Personal Pronouns: Subject and Object

Personal pronouns are used in place of nouns. We often use them to refer back to people and things that we have already identified. Personal pronouns may refer to objects, animals, or people.

  • This is Jane, she is a teacher.
  • We like her classes.
  • She is funny.

Personal pronouns may take on various forms depending on:

number: singular (I, you, he, she, it), plural (we, you, they);
person: 1st (I, we), 2nd (you) and 3rd (he, she, it, they);
casesubject (e.g. I, we) and object (e.g. me, us);
– gender: male (he), female (she) and neuter (it).

Personal pronouns can be subject pronouns or object pronouns.

Subject pronouns

Subject pronouns are used as the subject of a sentence. We use them so we don’t repeat the noun. We use them before a verb to show who is doing the action:

  • Tom is a student. He studies English.
  • The Smiths live in France. They like it.
  • Betty is hungry. She wants to eat.

Subject pronouns have different forms:

1st personIWe
2nd personYouYou
3rd personHe / She / ItThey
  • Hi, I am Timothy!
  • He needs help.
  • They want to go home.

Object pronouns

Object pronouns are used as the object of a sentence.

  • Don’t tell them.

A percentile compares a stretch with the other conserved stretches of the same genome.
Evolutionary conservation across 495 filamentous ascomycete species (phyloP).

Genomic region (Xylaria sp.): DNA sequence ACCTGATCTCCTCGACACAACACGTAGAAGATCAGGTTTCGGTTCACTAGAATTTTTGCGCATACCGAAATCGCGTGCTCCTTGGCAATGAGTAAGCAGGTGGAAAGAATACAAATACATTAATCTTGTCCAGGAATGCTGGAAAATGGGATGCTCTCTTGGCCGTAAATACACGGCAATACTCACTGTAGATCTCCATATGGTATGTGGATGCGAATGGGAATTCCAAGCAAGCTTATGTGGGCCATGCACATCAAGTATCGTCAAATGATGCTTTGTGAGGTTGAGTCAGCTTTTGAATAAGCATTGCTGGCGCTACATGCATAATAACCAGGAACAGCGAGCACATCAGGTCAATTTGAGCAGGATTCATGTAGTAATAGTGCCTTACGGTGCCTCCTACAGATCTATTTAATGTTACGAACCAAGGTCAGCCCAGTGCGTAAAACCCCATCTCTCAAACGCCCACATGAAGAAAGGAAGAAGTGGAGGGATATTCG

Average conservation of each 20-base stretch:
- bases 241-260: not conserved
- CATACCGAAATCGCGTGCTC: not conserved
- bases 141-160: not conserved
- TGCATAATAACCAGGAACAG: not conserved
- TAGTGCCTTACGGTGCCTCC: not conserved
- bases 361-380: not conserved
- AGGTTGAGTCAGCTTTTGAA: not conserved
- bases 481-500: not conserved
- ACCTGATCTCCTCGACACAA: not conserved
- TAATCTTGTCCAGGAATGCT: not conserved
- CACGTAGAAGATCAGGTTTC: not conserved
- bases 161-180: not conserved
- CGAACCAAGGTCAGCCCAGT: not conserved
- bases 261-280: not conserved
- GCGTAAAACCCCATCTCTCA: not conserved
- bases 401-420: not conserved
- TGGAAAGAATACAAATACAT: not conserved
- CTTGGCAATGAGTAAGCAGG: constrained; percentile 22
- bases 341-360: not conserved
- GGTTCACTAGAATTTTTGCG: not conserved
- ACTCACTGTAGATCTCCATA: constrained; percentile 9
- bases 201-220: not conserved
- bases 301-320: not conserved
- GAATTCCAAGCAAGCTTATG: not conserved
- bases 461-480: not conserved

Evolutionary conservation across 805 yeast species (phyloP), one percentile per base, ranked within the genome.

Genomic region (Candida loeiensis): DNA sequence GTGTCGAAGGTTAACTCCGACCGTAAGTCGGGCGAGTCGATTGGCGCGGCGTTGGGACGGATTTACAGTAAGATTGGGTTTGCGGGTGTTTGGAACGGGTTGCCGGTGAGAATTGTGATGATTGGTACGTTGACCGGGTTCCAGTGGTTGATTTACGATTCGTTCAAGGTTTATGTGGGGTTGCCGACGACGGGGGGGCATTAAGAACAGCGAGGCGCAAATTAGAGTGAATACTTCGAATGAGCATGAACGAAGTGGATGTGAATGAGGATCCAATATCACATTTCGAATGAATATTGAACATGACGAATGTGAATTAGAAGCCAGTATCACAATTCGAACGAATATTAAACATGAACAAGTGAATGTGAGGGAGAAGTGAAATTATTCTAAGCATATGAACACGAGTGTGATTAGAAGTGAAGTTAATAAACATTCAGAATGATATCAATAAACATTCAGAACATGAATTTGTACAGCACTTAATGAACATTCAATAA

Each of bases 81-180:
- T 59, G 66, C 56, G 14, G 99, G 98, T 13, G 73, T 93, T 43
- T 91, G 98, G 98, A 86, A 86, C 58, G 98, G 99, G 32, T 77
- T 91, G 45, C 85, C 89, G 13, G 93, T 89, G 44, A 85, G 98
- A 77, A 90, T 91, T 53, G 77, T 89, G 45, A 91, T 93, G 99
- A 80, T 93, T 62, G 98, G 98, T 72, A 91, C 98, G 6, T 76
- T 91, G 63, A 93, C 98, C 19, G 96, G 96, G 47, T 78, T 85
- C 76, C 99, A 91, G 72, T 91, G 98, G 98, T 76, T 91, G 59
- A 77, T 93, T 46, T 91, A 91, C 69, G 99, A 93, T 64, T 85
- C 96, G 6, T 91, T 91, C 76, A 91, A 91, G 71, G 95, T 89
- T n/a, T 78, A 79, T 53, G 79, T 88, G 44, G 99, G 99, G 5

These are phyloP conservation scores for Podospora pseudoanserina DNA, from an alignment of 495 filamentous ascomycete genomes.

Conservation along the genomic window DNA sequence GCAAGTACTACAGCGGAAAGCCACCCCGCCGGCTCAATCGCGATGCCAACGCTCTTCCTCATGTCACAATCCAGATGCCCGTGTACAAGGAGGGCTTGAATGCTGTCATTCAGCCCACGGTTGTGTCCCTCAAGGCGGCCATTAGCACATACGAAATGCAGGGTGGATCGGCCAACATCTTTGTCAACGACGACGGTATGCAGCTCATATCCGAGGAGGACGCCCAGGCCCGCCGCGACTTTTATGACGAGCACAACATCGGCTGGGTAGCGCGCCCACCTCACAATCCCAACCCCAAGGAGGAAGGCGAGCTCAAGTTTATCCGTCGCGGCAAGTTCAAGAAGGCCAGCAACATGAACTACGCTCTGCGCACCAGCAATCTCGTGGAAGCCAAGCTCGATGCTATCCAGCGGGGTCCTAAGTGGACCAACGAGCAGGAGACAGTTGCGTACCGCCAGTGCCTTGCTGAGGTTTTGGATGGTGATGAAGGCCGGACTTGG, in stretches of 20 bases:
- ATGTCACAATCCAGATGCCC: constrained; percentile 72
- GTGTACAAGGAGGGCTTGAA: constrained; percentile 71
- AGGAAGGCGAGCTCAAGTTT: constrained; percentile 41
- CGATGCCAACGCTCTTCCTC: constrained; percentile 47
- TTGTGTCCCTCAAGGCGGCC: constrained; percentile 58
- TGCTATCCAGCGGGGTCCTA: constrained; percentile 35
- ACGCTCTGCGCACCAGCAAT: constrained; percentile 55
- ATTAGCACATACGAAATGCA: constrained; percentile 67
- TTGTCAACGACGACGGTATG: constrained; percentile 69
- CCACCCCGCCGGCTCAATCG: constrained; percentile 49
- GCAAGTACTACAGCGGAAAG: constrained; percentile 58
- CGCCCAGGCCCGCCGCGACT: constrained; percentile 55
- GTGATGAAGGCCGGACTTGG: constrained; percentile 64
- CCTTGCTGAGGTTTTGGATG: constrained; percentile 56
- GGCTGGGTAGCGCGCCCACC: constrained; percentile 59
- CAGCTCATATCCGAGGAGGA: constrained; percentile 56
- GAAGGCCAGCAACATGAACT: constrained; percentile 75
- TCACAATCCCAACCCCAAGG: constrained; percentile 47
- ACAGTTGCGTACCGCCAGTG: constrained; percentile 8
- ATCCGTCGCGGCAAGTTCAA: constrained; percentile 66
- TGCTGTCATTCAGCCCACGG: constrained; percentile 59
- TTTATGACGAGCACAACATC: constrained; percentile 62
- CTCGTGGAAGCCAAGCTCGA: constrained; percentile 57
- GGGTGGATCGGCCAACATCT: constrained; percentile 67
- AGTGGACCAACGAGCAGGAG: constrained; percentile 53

• Look at me.
  • I can’t see you.

Object pronouns have different forms:

We use object pronouns:

• as the object of the verb:

  • Henry is chasing a cat. He can’t catch it.
  • Where are my parents? Can you see them?
  • Ryan is eating pizza. He likes it.

• after prepositions:

  • Give it to him.
  • Why are you looking at her?
  • Don’t take it from us.

Tips on using personal pronouns

1. When we are talking about a single object, we almost always use it. However, there are some exceptions. We may sometimes refer to an animal as he/him or she/her, especially if the animal is a pet.

  • This is our dog Rusty. He‘s a German sheep dog.

2. We often use it to introduce a remark:

  • It is important to dress well.
  • It‘s difficult to find a job.

3. We often use it to talk about weather, temperature, time and distance:

  • It‘s raining.
  • Is it nine o’clock.
  • It‘s 50 kilometers from here to Rome.

4. Sometimes we don’t know whether to use he or she. There are several solutions to this:

  • If a student needs help, he or she should see the principal.
  • If a student needs help, he should see the principal.
  • If a student needs help, they should see the principal.

5. Ships (and some other vessels or vehicles) as well as some countries are often treated as female and referred to as she/her:

  • The Titanic was a great ship but she sank on her first voyage.
  • My first car was a Mini and I treated her like my wife.

Watch this funny video from GoEnglish to see how subject and object pronouns are used:

See also:

Possessive Pronouns

Reflexive Pronouns

Indefinite Pronouns

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